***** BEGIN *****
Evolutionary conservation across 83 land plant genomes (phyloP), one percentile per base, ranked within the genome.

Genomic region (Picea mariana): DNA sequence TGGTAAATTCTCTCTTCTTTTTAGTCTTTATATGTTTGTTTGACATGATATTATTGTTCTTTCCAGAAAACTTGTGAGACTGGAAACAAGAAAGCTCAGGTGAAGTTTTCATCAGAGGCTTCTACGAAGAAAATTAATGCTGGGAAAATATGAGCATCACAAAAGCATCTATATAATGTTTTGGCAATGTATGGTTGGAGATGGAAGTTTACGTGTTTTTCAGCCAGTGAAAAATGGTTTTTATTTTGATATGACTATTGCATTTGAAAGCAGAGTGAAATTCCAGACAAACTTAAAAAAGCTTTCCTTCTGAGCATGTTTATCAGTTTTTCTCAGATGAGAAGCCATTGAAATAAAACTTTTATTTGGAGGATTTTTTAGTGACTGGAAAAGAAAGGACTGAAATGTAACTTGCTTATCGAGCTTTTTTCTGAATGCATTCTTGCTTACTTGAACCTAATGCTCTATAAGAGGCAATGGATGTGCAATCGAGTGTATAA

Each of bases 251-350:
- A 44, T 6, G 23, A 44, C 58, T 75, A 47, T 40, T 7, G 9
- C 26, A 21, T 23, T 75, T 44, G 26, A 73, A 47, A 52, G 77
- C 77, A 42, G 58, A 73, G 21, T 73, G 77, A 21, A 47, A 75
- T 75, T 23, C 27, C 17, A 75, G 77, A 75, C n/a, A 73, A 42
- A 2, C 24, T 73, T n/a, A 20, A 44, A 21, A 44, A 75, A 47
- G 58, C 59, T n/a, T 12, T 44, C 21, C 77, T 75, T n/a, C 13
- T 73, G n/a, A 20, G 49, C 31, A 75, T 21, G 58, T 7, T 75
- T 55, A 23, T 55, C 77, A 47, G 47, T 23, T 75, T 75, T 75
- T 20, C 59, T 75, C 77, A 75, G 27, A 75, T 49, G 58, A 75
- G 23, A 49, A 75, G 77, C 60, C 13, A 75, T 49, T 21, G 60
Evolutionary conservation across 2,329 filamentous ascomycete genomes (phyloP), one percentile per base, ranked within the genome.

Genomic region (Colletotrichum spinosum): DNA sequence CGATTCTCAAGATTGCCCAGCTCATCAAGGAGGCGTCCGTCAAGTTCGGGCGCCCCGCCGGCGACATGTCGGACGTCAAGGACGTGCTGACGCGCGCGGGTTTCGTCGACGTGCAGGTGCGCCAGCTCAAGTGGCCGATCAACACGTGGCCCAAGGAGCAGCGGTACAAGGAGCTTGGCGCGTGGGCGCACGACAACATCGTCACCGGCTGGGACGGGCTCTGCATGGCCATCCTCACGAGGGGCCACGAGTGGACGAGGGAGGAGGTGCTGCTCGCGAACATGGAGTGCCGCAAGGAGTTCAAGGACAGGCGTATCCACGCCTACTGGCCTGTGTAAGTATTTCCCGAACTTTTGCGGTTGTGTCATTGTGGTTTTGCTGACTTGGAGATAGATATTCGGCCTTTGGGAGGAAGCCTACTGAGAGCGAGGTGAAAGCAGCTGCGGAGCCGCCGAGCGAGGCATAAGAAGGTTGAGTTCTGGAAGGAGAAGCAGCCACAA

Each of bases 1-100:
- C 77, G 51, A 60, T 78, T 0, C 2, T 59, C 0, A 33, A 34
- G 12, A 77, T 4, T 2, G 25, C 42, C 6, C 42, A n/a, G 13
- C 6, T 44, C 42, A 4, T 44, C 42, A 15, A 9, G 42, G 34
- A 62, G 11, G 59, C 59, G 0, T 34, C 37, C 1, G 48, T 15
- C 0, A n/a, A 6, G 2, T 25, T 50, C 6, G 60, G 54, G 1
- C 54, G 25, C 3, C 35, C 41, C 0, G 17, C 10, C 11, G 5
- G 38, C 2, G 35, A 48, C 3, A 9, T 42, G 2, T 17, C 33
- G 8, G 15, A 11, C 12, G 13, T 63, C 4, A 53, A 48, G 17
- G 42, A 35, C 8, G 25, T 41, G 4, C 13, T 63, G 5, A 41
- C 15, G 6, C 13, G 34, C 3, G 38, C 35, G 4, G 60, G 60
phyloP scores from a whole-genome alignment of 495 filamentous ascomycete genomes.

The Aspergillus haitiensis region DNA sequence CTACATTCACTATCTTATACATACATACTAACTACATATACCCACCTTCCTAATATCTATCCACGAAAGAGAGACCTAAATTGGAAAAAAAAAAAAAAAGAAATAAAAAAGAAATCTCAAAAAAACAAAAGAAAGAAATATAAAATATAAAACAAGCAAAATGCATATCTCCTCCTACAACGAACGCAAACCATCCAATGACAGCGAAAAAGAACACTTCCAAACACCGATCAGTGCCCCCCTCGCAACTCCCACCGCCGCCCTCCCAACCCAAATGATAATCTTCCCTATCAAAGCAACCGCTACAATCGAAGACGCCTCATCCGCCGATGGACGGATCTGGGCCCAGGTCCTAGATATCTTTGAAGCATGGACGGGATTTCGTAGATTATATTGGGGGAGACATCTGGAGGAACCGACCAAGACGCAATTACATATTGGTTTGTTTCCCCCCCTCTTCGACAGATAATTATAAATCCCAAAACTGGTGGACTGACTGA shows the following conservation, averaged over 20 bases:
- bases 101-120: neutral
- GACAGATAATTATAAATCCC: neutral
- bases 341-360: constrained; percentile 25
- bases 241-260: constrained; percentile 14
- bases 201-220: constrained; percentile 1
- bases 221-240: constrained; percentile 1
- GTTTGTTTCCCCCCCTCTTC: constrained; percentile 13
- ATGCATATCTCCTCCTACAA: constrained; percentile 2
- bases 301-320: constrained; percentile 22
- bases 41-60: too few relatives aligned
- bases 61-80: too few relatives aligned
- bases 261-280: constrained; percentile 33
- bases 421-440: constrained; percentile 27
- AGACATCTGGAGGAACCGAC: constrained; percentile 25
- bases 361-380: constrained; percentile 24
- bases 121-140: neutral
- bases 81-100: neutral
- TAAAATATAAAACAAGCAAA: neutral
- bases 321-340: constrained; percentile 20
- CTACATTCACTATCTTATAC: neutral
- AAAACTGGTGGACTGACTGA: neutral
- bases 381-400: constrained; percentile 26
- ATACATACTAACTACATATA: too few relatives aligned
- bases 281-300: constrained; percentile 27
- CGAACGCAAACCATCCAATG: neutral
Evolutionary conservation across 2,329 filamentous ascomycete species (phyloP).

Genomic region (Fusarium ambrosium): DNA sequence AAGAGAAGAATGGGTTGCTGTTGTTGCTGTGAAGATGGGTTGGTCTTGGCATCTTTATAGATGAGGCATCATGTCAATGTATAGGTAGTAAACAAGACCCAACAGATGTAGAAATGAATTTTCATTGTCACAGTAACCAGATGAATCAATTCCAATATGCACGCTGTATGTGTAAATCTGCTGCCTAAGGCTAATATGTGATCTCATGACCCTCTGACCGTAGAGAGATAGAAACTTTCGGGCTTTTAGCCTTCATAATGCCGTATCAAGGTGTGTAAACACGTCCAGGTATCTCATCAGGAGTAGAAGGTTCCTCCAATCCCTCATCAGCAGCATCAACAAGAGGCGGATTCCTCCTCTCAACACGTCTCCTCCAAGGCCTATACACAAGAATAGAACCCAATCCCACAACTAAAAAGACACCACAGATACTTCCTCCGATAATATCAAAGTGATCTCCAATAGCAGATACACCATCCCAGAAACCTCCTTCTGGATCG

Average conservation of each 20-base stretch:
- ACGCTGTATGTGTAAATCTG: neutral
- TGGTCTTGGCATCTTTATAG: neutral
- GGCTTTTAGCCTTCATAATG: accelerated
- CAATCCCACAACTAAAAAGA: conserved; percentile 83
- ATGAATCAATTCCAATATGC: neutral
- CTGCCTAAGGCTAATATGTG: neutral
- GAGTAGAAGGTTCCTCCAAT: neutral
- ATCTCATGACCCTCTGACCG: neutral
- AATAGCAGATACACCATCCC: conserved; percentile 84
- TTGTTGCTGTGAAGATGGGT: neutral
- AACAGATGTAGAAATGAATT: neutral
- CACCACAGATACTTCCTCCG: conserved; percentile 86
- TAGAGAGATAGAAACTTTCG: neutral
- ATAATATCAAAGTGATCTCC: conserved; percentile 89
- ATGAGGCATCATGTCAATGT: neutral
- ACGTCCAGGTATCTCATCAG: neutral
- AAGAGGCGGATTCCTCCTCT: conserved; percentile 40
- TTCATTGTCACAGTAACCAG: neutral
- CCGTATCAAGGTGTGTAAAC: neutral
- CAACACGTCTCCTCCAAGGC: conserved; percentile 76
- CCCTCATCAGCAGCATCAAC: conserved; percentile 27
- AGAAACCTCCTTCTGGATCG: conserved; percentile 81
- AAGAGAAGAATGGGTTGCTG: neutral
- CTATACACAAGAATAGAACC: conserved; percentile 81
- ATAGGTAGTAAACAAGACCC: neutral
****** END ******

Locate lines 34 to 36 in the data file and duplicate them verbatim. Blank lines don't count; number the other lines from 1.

- bases 221-240: constrained; percentile 1
- GTTTGTTTCCCCCCCTCTTC: constrained; percentile 13
- ATGCATATCTCCTCCTACAA: constrained; percentile 2